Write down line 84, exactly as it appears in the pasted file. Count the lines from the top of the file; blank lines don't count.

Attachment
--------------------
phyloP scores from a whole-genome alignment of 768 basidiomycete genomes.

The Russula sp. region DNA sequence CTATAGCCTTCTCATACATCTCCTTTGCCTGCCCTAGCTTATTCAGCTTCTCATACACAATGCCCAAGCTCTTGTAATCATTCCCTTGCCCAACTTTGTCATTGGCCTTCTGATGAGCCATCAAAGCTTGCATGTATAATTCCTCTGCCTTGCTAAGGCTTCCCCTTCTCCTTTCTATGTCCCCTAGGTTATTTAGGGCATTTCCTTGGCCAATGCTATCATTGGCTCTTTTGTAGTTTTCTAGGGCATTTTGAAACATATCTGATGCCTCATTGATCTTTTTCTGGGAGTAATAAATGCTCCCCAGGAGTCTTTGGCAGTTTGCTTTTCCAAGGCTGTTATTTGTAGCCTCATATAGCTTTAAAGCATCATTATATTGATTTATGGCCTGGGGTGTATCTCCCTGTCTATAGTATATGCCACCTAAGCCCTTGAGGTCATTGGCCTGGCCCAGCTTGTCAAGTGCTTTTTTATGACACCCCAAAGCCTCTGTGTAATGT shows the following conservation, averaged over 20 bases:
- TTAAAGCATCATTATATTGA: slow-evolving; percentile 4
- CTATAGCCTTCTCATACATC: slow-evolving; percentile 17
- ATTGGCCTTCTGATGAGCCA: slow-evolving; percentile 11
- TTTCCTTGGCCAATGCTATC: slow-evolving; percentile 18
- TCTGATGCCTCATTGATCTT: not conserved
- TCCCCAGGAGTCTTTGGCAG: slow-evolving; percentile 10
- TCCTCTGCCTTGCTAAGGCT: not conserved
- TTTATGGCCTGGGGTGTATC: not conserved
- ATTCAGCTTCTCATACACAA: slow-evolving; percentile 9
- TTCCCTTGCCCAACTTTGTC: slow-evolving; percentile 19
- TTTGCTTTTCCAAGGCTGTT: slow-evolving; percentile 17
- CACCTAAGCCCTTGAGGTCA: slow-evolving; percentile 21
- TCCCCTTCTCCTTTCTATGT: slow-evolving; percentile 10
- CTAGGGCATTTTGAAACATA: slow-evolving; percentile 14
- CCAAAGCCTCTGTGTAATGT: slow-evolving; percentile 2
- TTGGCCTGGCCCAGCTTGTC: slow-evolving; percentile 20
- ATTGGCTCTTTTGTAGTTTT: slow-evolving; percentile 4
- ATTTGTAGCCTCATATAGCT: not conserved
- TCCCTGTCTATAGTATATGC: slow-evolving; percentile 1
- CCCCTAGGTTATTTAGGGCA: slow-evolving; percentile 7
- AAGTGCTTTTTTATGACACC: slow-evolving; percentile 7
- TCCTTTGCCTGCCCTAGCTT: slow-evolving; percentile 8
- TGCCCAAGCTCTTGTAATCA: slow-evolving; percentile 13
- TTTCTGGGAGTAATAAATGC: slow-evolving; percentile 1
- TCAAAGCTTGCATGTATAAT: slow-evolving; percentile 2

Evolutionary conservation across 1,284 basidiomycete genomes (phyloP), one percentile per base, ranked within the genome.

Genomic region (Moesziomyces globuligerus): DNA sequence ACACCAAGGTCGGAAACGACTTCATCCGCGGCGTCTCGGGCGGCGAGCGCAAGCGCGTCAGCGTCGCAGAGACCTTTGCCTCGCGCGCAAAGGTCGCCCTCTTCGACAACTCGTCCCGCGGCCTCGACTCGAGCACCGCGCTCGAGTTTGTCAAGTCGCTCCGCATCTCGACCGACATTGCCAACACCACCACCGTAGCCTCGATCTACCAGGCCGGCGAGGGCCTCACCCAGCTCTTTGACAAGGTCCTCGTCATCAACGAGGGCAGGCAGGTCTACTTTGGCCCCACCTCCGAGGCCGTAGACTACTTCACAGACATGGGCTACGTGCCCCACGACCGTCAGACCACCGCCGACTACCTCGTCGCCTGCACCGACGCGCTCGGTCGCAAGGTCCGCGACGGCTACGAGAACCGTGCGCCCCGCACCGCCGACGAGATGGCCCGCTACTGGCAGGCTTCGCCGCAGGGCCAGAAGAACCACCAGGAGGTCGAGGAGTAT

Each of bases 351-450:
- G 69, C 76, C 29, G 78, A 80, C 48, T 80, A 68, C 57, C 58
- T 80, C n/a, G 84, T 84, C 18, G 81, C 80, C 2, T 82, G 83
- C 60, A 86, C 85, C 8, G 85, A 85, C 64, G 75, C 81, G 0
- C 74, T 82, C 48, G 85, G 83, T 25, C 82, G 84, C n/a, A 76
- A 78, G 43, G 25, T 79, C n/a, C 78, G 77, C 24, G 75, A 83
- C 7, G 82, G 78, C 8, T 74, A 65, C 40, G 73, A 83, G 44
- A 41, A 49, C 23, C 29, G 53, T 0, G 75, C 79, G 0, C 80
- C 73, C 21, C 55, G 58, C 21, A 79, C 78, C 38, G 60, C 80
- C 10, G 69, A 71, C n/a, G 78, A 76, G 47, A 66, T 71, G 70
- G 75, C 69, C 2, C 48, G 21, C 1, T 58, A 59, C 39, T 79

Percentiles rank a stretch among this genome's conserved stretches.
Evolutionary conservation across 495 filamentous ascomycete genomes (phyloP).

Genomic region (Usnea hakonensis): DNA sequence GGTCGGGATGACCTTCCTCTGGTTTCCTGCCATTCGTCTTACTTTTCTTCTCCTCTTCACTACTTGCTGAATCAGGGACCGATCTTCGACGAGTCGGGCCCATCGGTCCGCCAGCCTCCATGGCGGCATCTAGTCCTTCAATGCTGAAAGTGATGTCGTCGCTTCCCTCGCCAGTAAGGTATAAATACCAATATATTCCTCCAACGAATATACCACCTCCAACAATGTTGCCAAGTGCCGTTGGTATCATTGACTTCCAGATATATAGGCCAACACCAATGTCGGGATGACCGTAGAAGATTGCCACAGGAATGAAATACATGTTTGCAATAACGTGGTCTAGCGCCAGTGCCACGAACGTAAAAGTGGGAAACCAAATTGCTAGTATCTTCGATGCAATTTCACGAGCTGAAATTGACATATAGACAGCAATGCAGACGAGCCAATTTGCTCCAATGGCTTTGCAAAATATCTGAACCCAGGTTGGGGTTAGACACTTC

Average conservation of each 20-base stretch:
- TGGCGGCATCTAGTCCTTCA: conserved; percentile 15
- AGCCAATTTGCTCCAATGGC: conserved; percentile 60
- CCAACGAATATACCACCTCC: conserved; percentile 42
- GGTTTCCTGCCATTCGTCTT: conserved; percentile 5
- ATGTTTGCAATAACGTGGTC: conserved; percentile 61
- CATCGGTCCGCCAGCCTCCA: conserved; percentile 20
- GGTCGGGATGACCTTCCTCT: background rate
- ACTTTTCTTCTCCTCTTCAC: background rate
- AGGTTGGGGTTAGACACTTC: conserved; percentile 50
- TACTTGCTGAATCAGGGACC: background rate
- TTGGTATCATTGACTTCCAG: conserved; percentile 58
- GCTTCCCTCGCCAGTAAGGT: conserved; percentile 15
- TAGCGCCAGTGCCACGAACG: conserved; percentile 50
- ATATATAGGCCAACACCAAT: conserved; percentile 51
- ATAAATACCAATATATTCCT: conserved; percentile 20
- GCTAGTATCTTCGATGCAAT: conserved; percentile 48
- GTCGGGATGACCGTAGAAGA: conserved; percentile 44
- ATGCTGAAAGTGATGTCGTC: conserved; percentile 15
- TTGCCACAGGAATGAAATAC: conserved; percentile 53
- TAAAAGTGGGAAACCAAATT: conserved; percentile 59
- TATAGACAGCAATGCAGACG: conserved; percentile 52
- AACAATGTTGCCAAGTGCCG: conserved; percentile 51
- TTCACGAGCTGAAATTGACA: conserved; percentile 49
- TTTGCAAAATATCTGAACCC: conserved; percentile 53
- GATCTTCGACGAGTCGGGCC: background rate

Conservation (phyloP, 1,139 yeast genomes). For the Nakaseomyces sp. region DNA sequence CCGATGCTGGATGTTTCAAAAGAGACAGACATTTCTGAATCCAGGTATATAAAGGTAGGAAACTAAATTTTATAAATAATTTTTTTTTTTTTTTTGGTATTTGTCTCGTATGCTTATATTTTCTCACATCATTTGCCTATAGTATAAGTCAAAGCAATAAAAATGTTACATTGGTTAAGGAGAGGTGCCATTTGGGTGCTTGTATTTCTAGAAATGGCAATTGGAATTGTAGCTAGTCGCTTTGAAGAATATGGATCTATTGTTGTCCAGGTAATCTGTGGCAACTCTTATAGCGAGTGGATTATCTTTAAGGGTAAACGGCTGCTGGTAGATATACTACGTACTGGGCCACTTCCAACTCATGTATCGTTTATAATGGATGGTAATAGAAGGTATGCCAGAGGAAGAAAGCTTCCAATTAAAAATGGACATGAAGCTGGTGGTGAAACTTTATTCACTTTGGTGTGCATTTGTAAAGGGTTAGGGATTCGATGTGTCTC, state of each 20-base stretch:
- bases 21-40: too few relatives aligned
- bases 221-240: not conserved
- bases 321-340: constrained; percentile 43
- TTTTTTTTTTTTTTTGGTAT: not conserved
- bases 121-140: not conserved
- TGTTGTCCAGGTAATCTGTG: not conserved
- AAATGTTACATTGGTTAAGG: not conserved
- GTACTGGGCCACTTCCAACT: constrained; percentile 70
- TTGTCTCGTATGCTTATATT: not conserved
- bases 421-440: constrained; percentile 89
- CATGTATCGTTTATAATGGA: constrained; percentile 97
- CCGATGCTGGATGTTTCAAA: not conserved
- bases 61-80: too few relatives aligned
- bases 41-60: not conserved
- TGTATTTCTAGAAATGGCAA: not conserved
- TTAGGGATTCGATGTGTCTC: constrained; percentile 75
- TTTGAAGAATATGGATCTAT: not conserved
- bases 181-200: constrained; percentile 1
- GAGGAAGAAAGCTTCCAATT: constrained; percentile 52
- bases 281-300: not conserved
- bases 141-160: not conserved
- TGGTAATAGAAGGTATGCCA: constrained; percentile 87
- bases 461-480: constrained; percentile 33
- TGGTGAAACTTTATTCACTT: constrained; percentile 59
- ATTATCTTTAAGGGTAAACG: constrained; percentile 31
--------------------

- bases 41-60: not conserved